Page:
Getting organized is like dieting. Everyone knows how to do it. The problem is getting around to it and then maintaining the results.
A few years ago, when we remodeled our kitchen, I emptied every cupboard and drawer. When it was time to put everything back, I decided to put things away as I used them. I quickly realized why it was such a problem to keep the kitchen neat and tidy. We had too much stuff we never used. Getting rid of the unused left so much space to organize the essentials.
Face it. If you don’t have enough closet, drawer and storage space to comfortably handle your possessions, you probably own too many things. Give away, pare down, let your rooms, closets and drawers appear serene and controlled-kept.
There’s no single “right” way to organize your possessions and home. Organization must fit your style, your energy and your schedule. Find a system that functions best for you and your family.
No matter the way you do it, let this be your mantra: Eliminate and concentrate.
Getting rid of the clutter is a good place to start. Personally I’m fond of the Paper Bag Method for instant results—something that works wonders, especially when you are at your wit’s end over clutter and chaos. Take one (more as necessary) large brown paper grocery bag, bin or box and fill it with all of the stacks of extraneous papers, magazines, mail -- your basic clutter. The purpose here is not to throw anything away, just to get it out of visual range until you have time to go through and separate, sort and file. At least that’s what you tell yourself.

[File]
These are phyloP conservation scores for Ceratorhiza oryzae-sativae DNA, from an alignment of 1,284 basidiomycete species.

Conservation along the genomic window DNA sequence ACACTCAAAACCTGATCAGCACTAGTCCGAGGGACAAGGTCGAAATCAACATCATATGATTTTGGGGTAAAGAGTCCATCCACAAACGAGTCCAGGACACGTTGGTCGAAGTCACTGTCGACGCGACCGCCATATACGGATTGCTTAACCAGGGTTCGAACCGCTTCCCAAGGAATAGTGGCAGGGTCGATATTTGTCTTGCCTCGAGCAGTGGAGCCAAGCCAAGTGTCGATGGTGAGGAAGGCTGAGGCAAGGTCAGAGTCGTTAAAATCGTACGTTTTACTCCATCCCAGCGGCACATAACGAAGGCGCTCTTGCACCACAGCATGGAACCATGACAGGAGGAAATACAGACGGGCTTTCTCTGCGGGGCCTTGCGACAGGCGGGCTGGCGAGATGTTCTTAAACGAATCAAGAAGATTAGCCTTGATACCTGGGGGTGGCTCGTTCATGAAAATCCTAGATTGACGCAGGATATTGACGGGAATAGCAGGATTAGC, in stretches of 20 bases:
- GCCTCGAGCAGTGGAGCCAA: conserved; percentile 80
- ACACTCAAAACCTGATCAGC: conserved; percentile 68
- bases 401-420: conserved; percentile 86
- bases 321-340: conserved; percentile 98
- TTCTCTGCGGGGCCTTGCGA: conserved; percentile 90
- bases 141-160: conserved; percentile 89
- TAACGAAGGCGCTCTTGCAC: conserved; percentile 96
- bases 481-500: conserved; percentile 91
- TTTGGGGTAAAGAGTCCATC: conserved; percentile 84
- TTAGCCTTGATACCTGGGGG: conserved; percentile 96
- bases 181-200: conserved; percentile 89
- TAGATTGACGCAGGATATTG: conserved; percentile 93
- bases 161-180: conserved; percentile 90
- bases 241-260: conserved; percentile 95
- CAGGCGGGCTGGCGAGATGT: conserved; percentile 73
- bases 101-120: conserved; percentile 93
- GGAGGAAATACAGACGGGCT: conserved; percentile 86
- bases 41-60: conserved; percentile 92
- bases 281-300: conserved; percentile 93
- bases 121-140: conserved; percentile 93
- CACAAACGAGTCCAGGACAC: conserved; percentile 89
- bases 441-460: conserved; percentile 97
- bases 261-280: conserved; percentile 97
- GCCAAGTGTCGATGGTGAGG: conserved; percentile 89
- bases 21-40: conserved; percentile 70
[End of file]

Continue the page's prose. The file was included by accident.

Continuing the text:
Stand back and enjoy that completely clear counter, desktop,
table or other flat surface. Amazing, isn’t it?
If within 48 hours or so, no one in the family has mentioned missing something of importance, it is probably safe to throw the whole thing out. While this may be a method of last resort, I guarantee it works.
A more preferred way to get organized may be the Salami Method. You wouldn’t think of eating an entire salami at one sitting. You’d eat it in slices over a period of time. Think of your project as one big salami. Start with one thing, one room, one closet. Tomorrow is another day, another drawer, another attic. Soon, you’ll be in control.
I’ve learned that gaining control over the stuff in my life has an effect on my attitude. When everything is in its place, I’m less stressed, more able to think clearly and, basically, a happier person. Order brings calm; clutter results in chaos.
I have found some kind of comfort in knowing that I’m not the only organizationally challenged person out there. Why just the other day, I was reading that the ratio of naturally born neatniks to messies is about 1 in 1 million.
Not everyone has a severe case of the messies, but if you think you might, take a look at Sink Reflections, a book by Marla Cilley (Bantam Double Day, 2002, $12.88). Cilley, aka the “FlyLady” to the thousands who log onto her website, www.flylady.net, reaches into the every person’s home to help make housecleaning more fun and life more organized. Beginning with “Shiny Sink 101,” Cilley explains how a spotless kitchen sink can direct even the most discouraged housekeeper onto the path of well-ordered domesticity. And who couldn’t love that?